The age difference (he’s 55, she’s 30), she admits, is no issue. Simply put, they are crazy about each other, and they make it work. “There is always compromise in marriage. And we have a lot in common. We tend to crack the same jokes and share the sense of humour, which is very important because I’m a very jovial person. We both come off as serious people, but we’re not (Laughing). You have to love being with each other, and enjoy each other’s company. We can spend the whole day together just reading and watching TV.”
Looking ahead to the next chapter for Mission Catwalk, Linton-George says she is determined to woo more sponsors to the show, in her quest to help provide up-and-coming fashion stars with opportunities they’ll need. “We have our main sponsors and we have a lot of people who are a part of [the show], but because of the economy we don’t have the type of funding that we need to really push it further,” Linton-George admits.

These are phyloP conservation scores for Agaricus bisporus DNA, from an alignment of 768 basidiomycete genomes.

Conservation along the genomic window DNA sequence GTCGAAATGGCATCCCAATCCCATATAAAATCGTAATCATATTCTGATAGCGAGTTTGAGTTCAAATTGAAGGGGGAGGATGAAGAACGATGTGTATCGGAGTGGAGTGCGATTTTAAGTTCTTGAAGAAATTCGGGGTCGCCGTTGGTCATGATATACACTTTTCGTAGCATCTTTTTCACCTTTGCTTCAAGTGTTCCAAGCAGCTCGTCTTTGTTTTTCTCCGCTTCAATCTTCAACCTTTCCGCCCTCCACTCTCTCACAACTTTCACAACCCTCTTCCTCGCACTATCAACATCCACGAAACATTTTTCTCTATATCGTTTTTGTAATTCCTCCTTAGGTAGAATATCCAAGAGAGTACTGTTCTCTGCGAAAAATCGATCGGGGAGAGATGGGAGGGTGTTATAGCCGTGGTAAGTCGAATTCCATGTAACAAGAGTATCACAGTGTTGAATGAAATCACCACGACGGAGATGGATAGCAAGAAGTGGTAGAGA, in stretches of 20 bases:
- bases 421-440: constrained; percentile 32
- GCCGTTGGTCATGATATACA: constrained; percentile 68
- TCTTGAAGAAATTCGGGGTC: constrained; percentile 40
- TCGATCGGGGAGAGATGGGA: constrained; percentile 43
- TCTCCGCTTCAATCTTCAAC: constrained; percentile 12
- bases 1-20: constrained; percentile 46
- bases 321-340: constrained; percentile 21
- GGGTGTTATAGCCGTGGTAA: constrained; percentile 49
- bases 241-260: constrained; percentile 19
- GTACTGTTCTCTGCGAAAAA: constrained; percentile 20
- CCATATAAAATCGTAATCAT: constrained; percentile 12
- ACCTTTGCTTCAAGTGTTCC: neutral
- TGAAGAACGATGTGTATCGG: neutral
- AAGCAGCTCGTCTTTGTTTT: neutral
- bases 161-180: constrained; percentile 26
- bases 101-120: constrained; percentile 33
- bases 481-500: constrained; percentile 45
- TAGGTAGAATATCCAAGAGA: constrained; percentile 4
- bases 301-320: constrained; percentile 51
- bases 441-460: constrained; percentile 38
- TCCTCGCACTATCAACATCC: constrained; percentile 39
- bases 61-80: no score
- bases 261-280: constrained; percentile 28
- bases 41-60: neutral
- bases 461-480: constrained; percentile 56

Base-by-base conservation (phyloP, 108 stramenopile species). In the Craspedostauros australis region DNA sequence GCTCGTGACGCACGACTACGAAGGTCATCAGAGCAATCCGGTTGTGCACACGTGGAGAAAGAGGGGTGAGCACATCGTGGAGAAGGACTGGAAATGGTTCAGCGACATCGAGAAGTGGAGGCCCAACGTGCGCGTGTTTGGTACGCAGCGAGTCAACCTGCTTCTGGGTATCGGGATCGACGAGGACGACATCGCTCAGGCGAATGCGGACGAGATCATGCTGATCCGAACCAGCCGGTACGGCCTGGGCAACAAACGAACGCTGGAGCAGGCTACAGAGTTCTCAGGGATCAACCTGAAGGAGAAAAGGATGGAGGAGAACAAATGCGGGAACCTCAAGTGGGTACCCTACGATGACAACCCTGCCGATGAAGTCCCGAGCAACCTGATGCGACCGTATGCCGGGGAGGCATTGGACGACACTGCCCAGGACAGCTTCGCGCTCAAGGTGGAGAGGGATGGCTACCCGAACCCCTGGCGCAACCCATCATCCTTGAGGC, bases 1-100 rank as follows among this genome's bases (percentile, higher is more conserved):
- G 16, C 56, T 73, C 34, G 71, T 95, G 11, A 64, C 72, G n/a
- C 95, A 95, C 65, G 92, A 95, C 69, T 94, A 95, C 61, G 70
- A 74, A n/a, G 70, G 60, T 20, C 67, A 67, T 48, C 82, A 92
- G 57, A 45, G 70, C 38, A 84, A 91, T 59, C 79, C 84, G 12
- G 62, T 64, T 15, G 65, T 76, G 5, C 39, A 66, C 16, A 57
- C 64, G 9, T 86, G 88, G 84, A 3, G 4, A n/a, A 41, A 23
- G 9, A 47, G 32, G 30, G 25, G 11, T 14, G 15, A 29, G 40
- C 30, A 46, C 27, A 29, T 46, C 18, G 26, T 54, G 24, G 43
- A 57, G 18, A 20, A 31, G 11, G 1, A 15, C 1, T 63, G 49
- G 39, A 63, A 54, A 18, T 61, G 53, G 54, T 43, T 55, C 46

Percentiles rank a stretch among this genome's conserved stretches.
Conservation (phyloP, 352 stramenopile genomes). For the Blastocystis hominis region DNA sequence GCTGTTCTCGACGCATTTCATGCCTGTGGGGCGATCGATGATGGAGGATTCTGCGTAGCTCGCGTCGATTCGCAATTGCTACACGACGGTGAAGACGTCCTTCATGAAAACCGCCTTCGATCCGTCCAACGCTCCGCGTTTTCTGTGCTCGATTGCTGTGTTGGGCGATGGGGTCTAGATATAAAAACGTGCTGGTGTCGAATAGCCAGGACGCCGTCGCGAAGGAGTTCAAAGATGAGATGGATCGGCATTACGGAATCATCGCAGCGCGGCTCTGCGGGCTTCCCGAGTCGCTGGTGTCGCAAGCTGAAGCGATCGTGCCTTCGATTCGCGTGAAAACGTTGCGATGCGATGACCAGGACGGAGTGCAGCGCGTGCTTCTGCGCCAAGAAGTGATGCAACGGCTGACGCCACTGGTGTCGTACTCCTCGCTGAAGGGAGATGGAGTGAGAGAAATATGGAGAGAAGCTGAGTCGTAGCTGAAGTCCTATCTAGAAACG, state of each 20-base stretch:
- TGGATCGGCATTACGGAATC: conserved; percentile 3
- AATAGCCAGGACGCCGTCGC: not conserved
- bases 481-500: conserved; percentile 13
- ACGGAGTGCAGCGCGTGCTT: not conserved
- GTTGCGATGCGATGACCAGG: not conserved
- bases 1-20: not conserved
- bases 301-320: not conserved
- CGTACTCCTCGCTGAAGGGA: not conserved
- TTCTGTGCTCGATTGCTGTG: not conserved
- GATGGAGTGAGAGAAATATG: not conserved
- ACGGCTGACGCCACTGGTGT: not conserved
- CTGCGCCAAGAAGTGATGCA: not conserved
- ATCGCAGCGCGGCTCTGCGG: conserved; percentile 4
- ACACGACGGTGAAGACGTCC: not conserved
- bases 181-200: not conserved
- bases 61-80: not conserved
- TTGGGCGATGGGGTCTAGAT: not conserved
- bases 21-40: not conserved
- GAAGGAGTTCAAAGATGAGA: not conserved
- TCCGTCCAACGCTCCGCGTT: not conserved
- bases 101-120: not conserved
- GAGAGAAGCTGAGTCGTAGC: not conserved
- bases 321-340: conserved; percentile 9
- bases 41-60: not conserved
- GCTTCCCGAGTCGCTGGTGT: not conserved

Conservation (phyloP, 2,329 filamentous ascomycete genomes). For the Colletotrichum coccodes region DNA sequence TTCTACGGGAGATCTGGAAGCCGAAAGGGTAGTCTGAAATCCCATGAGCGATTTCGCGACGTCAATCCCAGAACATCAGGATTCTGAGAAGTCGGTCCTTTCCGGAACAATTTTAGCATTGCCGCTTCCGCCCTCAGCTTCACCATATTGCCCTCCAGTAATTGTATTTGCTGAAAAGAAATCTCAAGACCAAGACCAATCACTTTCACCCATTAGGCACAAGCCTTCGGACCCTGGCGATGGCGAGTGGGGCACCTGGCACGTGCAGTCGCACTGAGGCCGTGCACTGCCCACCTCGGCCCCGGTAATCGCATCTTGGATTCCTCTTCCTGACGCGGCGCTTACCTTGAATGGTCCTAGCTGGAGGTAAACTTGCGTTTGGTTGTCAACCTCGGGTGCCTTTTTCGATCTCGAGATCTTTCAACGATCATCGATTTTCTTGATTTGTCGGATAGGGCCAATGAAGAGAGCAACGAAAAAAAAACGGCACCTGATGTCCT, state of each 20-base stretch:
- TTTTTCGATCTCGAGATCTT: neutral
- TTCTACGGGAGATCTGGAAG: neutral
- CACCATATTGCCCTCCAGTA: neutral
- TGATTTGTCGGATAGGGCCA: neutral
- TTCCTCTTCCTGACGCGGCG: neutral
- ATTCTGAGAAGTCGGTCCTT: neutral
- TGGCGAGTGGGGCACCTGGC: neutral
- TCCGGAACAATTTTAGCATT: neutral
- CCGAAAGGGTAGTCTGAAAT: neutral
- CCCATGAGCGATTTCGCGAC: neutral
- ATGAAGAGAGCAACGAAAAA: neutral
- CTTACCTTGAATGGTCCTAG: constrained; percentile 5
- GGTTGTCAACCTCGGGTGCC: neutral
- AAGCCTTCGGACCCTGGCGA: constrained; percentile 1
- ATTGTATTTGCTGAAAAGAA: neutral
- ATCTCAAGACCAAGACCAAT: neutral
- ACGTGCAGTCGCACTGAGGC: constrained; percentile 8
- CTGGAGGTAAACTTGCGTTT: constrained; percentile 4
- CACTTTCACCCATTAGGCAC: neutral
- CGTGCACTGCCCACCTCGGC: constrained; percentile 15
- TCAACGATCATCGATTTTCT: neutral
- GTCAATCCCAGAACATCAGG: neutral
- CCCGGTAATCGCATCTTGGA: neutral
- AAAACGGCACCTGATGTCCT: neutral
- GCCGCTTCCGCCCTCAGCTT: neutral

She continues: “Trinidad and those other countries are surprised at what we’ve been able to do with such a small budget – which is what Jamaicans are good at: we can make a lot out of nothing and we’ve shown that. But sometimes you get tired of making a lot out of nothing, and you want a lot to be able to do something better. So that’s what I’m aiming for – greater corporate support to do even better and maintain the quality standard.”
NEXT TIME: Linton-George on her “A.D.D” – and why she’s never read an entire novel.